There is a wild, thriving ecosystem quietly booming in southern Florida today. It is the abundant, peaceful, and all-natural Florida Everglades. A beautiful variety of plant, animal, and insect species thrive off the land and each other, working in perfect harmony to sustain life. In addition to the immense flora and fauna, the hard-working, resilient Florida Seminoles have made this land home since creation. Out of the Florida Everglades they have built entire communities filled with unique arts, foods, businesses, and a culture entirely their own. Their success today is an accumulation of hardship, survival, and strength on their eventual road to prosperity.
Long before the Seminole Tribe of Florida began to flourish in modern times, they first overcame an incredible amount of adversity. Once peacefully subsisting, the Seminoles saw significant population decline starting when the colonists invaded in the 17th and 18th centuries, bringing with them disease, slavery and murder. What followed in the next century was likewise grimacing: three wars (known as the Seminole Wars or just one-long war to Seminole Tribal members) waged by the United States, costing millions of acres of Native land. Additionally, the Seminole Wars forced the harsh reallocation of 16,000 Native Americans to Oklahoma, with more than a quarter of them dying along the way.
At the same time, about 300 Seminoles were able to retreat into the Everglades– a land thought uninhabitable by most. It is here that they sharpened their hunting, fishing, and crop-growing skills. Although they lived in isolation, the Seminole began to sell animal hides, and bought clothes, tools and food staples at a trading post at regional trading posts. While adversaries saw the swampy marshlands of the Florida Everglades as uninhabitable, the Seminoles seized the unique opportunity. They built structures using cypress logs and palmetto thatch known as “chickees.” As south Florida grew to a tourist destination by the 1920’s, many Seminoles went to work in tourist camps where they demonstrated life ways to visitors, tapping into their cunning nature and laying the seeds to a blossoming future.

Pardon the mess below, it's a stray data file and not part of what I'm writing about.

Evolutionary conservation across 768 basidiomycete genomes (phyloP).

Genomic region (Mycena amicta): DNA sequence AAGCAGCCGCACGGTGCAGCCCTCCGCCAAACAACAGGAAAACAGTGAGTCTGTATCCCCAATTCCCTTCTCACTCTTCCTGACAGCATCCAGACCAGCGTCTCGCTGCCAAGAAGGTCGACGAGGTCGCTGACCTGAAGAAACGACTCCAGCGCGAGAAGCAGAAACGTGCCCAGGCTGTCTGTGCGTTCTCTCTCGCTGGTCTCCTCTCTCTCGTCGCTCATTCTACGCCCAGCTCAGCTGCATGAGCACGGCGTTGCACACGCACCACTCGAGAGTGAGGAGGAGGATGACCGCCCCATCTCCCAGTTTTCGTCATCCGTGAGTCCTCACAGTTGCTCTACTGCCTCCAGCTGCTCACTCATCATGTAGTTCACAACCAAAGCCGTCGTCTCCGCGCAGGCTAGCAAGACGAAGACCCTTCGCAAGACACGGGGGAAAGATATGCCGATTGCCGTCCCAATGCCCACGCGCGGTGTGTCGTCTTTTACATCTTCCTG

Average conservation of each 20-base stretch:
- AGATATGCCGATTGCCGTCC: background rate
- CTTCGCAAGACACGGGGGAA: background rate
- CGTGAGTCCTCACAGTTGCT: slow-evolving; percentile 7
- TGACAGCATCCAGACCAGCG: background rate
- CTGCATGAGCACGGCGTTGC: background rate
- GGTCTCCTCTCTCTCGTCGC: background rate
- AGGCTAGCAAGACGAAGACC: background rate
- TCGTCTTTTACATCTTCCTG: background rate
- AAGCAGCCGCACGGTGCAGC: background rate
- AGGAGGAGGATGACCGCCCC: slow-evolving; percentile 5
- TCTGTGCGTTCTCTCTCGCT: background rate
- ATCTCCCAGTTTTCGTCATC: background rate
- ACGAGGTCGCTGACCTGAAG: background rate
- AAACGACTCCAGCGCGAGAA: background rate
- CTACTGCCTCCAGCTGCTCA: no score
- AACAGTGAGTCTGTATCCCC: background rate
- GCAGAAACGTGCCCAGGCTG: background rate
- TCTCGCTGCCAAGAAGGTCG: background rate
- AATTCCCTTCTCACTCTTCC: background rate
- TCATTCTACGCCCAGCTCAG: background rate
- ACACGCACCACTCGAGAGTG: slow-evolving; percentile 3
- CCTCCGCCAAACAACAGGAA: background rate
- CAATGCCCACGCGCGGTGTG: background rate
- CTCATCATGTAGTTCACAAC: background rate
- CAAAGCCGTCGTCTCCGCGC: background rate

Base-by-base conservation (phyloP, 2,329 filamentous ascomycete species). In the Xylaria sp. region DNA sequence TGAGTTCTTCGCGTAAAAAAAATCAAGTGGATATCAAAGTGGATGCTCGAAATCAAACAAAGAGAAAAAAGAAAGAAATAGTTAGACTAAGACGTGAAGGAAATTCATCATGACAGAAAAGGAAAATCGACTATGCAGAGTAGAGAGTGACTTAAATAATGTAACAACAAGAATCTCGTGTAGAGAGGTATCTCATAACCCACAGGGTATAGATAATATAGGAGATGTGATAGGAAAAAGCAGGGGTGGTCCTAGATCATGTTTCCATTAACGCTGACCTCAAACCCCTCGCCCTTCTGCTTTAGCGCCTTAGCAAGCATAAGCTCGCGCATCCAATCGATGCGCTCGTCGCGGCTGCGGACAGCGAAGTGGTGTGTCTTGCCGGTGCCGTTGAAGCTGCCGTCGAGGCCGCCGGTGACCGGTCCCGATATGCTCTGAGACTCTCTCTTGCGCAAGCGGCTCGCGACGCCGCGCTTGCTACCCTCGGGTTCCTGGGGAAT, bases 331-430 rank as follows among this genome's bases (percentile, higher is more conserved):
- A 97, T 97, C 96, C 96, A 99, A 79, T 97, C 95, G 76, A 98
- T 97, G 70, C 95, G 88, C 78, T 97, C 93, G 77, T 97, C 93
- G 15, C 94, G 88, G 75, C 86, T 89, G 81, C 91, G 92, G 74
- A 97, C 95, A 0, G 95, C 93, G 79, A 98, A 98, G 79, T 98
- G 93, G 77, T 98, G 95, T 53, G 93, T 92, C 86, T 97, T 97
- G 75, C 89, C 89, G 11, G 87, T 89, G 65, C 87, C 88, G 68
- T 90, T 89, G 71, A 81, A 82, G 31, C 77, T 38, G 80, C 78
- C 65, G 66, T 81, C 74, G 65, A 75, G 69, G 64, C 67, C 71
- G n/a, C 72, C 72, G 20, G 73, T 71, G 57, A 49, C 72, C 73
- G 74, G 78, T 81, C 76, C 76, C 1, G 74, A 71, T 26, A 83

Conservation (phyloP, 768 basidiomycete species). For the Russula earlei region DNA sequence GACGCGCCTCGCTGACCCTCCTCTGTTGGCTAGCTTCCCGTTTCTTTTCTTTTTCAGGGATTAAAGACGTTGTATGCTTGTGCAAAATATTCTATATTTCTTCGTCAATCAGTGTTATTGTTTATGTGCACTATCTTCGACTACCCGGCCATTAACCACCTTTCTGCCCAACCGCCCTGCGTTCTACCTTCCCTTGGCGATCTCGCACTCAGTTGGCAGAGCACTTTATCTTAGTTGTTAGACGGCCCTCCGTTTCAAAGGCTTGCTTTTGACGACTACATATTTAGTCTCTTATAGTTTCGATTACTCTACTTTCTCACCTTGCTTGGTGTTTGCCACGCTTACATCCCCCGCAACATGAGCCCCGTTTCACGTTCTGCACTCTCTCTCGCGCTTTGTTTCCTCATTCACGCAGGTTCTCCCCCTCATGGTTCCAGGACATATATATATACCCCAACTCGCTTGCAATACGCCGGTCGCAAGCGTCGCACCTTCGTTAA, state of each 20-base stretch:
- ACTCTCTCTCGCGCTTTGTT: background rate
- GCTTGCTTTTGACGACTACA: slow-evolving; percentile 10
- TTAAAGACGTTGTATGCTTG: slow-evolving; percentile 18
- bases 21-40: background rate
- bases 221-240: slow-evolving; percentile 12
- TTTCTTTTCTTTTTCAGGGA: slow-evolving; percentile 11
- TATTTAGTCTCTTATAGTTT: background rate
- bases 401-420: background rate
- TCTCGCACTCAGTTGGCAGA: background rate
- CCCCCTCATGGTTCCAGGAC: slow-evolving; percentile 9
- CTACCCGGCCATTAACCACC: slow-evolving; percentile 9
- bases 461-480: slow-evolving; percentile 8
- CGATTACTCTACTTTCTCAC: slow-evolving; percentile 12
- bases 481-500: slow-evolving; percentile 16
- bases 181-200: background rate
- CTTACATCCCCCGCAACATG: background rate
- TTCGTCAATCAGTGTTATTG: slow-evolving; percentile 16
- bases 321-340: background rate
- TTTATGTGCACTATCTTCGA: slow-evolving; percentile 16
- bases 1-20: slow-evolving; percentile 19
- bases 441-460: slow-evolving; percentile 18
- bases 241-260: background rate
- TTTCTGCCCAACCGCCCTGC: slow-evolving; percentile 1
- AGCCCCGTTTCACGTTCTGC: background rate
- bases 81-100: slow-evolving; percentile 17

It’s no wonder the Seminole Tribe of Florida, also known as the “Unconquered People” continued to thrive. Throughout the 20th century, the Seminoles continued to battle the United States government, and obtained federal recognition in 1957 while forming a constitution and by-laws and a two-tiered governing body. In 1979, the Seminole Tribe battled the state of Florida over the right to operate a high-stakes bingo hall on the Hollywood Reservation. The case went all the way to federal court, which ruled in favor of the Tribe. This case showcased tribal sovereignty on reservation lands and set the precedent for Indian Gaming on reservations throughout the country. Despite the enduring years, the Seminoles further established themselves as Florida business moguls with wide-ranging enterprises covering trade, live entertainment, cattle farming, tourism, hospitality, gaming and more. Today, some of their most notable ventures, such as Billie Swamp Safari and the Ah-Tah-Thi-Ki Museum, offer a fun glimpse into Seminole people and the Florida Everglades. Others, such as the world famous Seminole Hard Rock Hotel & Casino, employs more than 40,000 people. The Seminoles’ strong presence in these billion-dollar industries speaks to their perseverance and acumen. What was once just 300 Seminoles is now a burgeoning population of over 4,000. Through fortitude and adaptability, the success of the Seminole Tribe of Florida is still growing!
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